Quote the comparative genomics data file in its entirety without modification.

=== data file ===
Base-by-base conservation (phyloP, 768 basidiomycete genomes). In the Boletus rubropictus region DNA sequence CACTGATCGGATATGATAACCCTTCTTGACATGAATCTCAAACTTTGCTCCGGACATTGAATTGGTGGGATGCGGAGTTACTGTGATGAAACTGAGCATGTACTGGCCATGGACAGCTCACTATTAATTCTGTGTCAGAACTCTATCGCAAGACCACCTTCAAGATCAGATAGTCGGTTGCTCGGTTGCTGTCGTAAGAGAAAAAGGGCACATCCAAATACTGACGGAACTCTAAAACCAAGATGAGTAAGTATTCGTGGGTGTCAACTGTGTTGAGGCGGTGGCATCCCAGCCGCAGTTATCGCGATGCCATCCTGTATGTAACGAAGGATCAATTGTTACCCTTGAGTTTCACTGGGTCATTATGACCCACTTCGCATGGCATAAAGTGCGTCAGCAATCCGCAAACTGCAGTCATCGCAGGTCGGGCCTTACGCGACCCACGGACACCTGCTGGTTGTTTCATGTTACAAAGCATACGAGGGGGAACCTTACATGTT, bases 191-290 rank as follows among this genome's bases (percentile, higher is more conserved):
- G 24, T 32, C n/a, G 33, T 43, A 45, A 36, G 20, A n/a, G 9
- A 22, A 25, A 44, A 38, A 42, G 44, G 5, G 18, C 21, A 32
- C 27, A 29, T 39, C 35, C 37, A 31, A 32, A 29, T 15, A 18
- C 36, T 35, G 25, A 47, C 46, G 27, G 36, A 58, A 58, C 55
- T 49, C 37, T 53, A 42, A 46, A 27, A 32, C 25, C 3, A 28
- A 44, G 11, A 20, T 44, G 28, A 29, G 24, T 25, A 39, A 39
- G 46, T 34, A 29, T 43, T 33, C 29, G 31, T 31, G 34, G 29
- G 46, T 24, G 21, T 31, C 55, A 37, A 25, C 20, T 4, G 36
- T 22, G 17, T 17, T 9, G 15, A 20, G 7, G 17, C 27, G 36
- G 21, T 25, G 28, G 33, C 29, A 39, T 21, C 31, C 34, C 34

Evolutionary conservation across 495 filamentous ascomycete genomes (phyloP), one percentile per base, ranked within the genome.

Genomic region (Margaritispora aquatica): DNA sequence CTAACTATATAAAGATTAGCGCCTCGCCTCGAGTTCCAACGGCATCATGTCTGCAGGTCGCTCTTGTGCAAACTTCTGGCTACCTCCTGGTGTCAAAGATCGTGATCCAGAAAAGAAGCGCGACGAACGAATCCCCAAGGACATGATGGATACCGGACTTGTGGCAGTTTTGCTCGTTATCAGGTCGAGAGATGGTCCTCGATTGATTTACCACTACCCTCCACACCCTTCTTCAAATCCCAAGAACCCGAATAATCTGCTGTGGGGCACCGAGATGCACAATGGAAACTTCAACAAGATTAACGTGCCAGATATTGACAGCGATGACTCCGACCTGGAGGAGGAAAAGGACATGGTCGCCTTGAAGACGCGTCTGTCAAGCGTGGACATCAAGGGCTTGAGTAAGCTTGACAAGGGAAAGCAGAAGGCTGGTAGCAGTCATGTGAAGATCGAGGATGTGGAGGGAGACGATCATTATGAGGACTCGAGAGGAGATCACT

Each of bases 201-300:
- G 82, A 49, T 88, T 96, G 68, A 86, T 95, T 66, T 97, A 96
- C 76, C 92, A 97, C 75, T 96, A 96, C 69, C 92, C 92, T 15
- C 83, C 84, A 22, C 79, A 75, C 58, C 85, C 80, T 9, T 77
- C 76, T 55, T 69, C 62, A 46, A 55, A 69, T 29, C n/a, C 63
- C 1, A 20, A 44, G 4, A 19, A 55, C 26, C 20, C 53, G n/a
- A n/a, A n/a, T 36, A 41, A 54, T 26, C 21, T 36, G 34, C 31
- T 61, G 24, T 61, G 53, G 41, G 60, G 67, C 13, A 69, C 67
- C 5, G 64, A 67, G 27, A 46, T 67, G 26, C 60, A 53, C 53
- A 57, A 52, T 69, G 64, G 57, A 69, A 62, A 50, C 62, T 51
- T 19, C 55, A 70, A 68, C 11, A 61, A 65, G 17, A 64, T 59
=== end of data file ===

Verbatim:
Base-by-base conservation (phyloP, 768 basidiomycete genomes). In the Boletus rubropictus region DNA sequence CACTGATCGGATATGATAACCCTTCTTGACATGAATCTCAAACTTTGCTCCGGACATTGAATTGGTGGGATGCGGAGTTACTGTGATGAAACTGAGCATGTACTGGCCATGGACAGCTCACTATTAATTCTGTGTCAGAACTCTATCGCAAGACCACCTTCAAGATCAGATAGTCGGTTGCTCGGTTGCTGTCGTAAGAGAAAAAGGGCACATCCAAATACTGACGGAACTCTAAAACCAAGATGAGTAAGTATTCGTGGGTGTCAACTGTGTTGAGGCGGTGGCATCCCAGCCGCAGTTATCGCGATGCCATCCTGTATGTAACGAAGGATCAATTGTTACCCTTGAGTTTCACTGGGTCATTATGACCCACTTCGCATGGCATAAAGTGCGTCAGCAATCCGCAAACTGCAGTCATCGCAGGTCGGGCCTTACGCGACCCACGGACACCTGCTGGTTGTTTCATGTTACAAAGCATACGAGGGGGAACCTTACATGTT, bases 191-290 rank as follows among this genome's bases (percentile, higher is more conserved):
- G 24, T 32, C n/a, G 33, T 43, A 45, A 36, G 20, A n/a, G 9
- A 22, A 25, A 44, A 38, A 42, G 44, G 5, G 18, C 21, A 32
- C 27, A 29, T 39, C 35, C 37, A 31, A 32, A 29, T 15, A 18
- C 36, T 35, G 25, A 47, C 46, G 27, G 36, A 58, A 58, C 55
- T 49, C 37, T 53, A 42, A 46, A 27, A 32, C 25, C 3, A 28
- A 44, G 11, A 20, T 44, G 28, A 29, G 24, T 25, A 39, A 39
- G 46, T 34, A 29, T 43, T 33, C 29, G 31, T 31, G 34, G 29
- G 46, T 24, G 21, T 31, C 55, A 37, A 25, C 20, T 4, G 36
- T 22, G 17, T 17, T 9, G 15, A 20, G 7, G 17, C 27, G 36
- G 21, T 25, G 28, G 33, C 29, A 39, T 21, C 31, C 34, C 34

Evolutionary conservation across 495 filamentous ascomycete genomes (phyloP), one percentile per base, ranked within the genome.

Genomic region (Margaritispora aquatica): DNA sequence CTAACTATATAAAGATTAGCGCCTCGCCTCGAGTTCCAACGGCATCATGTCTGCAGGTCGCTCTTGTGCAAACTTCTGGCTACCTCCTGGTGTCAAAGATCGTGATCCAGAAAAGAAGCGCGACGAACGAATCCCCAAGGACATGATGGATACCGGACTTGTGGCAGTTTTGCTCGTTATCAGGTCGAGAGATGGTCCTCGATTGATTTACCACTACCCTCCACACCCTTCTTCAAATCCCAAGAACCCGAATAATCTGCTGTGGGGCACCGAGATGCACAATGGAAACTTCAACAAGATTAACGTGCCAGATATTGACAGCGATGACTCCGACCTGGAGGAGGAAAAGGACATGGTCGCCTTGAAGACGCGTCTGTCAAGCGTGGACATCAAGGGCTTGAGTAAGCTTGACAAGGGAAAGCAGAAGGCTGGTAGCAGTCATGTGAAGATCGAGGATGTGGAGGGAGACGATCATTATGAGGACTCGAGAGGAGATCACT

Each of bases 201-300:
- G 82, A 49, T 88, T 96, G 68, A 86, T 95, T 66, T 97, A 96
- C 76, C 92, A 97, C 75, T 96, A 96, C 69, C 92, C 92, T 15
- C 83, C 84, A 22, C 79, A 75, C 58, C 85, C 80, T 9, T 77
- C 76, T 55, T 69, C 62, A 46, A 55, A 69, T 29, C n/a, C 63
- C 1, A 20, A 44, G 4, A 19, A 55, C 26, C 20, C 53, G n/a
- A n/a, A n/a, T 36, A 41, A 54, T 26, C 21, T 36, G 34, C 31
- T 61, G 24, T 61, G 53, G 41, G 60, G 67, C 13, A 69, C 67
- C 5, G 64, A 67, G 27, A 46, T 67, G 26, C 60, A 53, C 53
- A 57, A 52, T 69, G 64, G 57, A 69, A 62, A 50, C 62, T 51
- T 19, C 55, A 70, A 68, C 11, A 61, A 65, G 17, A 64, T 59